“Granted, miracles, by replacing an event that ordinarily would have happened with one that ordinarily would not, would entail a gap in the chain of natural causes.  But any such gap would itself be open to scientific scrutiny, as would the events on either side of the gap.  What’s more, if the event that constitutes a miracle (i.e., a counterfactual substitution) clearly exhibits marks of having been intelligently designed, it could issue in a design inference that convincingly implicates design even though its precise causal antecedents may be unclear.” (Dembski 2004: p.186)

“We know intelligences through what they do, that is, by attending to the objects and events they produce.  Knowledge of intelligences gained by examining their products may be limited, but it can be accurate as far as it goes.  Thus, if intelligence is responsible for the origin of life, the study of biological systems yields knowledge about it.  At the very least, we can know that such an intelligence is highly skilled in nano-engineering.  This is not to say that the intelligence behind biology is merely a nano-engineer.  But it is not less than a nano-engineer.” (Dembski and Wells 2008: p.254)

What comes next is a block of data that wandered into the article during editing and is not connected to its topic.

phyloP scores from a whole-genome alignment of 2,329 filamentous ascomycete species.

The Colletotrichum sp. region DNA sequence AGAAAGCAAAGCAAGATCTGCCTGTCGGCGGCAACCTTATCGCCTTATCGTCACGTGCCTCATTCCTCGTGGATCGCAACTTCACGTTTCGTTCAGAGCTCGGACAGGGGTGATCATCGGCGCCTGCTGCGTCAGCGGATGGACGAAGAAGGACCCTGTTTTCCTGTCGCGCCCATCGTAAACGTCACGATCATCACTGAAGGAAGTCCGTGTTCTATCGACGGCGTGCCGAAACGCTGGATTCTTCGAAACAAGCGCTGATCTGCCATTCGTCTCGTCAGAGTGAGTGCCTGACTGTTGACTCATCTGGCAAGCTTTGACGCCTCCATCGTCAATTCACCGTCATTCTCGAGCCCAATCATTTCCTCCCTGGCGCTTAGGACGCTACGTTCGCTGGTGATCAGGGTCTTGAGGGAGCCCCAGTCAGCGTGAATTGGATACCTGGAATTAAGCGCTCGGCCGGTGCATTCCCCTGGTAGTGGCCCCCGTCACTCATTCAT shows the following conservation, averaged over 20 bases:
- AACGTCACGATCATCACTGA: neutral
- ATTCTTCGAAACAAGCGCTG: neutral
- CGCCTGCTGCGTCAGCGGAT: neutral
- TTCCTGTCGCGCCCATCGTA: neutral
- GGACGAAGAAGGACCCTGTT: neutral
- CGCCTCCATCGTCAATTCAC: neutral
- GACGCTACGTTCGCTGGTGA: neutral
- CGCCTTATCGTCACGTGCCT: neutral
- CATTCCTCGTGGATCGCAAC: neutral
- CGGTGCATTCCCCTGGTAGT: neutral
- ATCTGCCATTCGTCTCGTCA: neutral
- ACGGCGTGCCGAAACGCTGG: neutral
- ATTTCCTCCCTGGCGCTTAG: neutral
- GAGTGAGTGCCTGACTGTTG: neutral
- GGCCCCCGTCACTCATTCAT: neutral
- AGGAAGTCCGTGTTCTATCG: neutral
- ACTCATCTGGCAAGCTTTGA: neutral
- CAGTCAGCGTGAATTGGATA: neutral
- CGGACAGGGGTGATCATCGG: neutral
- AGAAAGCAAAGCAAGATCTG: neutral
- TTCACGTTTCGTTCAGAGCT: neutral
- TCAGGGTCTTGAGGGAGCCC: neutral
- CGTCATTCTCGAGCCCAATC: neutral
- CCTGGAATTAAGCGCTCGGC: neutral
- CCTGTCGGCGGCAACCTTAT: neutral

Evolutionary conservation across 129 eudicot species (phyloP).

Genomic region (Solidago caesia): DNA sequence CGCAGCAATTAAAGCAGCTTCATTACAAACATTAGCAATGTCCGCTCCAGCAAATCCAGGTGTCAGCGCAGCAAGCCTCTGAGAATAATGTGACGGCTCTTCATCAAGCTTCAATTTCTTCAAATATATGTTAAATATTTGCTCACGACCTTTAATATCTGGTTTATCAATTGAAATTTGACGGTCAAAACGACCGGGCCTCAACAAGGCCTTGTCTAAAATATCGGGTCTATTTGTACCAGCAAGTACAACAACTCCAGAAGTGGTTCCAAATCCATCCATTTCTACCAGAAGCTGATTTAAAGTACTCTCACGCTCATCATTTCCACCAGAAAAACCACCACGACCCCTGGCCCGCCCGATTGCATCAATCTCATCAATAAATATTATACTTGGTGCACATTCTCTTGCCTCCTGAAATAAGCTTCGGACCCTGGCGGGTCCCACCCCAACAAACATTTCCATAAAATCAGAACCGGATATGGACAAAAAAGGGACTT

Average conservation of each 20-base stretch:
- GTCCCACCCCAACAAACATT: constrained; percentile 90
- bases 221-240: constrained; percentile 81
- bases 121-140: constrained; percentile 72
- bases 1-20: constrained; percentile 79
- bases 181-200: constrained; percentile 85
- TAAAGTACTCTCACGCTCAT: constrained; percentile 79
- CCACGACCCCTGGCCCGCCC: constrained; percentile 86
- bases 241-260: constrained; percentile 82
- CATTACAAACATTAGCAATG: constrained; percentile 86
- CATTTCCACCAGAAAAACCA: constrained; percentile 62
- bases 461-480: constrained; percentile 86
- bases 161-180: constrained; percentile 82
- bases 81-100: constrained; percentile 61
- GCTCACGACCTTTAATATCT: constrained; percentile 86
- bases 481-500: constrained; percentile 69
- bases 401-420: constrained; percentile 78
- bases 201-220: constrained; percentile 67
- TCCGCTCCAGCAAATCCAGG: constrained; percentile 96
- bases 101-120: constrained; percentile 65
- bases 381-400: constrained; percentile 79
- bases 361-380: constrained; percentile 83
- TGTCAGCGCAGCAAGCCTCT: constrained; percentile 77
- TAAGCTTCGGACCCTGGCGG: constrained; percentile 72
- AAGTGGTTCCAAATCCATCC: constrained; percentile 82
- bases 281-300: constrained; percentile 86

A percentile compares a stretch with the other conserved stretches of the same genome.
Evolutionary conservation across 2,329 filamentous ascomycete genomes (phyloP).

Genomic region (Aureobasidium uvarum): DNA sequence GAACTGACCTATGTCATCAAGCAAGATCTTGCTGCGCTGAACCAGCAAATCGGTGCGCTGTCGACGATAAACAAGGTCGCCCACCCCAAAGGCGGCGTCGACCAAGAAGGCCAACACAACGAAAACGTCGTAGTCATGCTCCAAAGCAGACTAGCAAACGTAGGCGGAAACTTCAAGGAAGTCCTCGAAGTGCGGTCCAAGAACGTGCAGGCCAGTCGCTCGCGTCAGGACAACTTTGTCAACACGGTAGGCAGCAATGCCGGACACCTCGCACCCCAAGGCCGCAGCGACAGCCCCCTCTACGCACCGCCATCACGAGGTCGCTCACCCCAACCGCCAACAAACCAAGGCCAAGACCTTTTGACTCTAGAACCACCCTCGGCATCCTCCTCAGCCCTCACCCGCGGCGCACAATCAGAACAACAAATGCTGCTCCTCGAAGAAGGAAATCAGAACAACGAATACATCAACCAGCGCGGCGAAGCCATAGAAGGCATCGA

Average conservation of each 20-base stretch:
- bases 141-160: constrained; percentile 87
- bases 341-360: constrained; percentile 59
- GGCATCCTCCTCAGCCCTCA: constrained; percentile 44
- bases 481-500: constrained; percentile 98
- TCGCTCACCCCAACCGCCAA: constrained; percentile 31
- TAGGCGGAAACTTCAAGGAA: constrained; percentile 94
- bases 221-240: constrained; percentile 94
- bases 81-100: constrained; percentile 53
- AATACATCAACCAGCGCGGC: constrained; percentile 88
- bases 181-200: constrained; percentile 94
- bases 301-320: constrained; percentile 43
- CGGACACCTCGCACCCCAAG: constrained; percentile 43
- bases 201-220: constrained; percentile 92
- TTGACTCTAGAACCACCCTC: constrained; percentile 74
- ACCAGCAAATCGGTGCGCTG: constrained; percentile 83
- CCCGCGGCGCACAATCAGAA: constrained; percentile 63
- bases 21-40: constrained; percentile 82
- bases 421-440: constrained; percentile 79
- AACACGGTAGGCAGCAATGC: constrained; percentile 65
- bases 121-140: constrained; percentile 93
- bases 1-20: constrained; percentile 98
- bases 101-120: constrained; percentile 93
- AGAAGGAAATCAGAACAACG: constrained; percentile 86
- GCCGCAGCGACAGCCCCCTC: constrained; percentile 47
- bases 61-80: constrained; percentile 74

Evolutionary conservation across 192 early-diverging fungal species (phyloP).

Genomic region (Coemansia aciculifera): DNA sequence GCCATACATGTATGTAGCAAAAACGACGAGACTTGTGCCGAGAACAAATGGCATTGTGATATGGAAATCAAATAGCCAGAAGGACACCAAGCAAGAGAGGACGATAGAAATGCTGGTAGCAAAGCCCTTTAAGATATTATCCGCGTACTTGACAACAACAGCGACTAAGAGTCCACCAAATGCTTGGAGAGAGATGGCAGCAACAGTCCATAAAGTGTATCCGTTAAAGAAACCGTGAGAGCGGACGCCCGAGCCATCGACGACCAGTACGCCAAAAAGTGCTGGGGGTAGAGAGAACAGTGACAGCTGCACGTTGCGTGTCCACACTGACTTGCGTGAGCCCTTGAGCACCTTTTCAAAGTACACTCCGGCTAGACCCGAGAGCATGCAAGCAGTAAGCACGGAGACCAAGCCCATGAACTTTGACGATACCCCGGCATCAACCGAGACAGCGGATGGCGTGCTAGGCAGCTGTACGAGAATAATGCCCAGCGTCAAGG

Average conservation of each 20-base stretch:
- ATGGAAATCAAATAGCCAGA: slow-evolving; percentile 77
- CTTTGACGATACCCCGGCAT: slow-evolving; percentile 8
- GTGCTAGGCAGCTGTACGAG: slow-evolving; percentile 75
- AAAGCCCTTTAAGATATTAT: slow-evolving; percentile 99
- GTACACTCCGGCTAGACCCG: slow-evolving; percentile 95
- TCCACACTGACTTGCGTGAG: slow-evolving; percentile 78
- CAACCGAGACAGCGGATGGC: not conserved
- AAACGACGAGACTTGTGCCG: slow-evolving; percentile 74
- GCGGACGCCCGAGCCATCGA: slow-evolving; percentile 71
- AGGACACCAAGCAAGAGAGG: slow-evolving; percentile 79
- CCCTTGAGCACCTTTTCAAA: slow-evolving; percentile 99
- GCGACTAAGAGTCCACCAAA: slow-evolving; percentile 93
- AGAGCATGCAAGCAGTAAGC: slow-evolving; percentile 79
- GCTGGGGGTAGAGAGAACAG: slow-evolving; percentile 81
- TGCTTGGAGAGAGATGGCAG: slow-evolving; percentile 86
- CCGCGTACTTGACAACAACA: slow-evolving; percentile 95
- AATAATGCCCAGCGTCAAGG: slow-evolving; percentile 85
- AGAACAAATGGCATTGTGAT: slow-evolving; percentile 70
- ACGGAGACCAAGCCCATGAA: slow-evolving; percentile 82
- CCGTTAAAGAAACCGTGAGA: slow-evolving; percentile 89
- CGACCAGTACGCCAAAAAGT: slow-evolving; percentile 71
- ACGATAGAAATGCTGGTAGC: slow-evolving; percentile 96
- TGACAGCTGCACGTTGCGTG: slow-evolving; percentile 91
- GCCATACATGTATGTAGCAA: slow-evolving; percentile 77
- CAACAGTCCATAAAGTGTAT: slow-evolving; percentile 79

b.) Studying something that might be designed by a non-material agent would in no way stop scientific enquiry: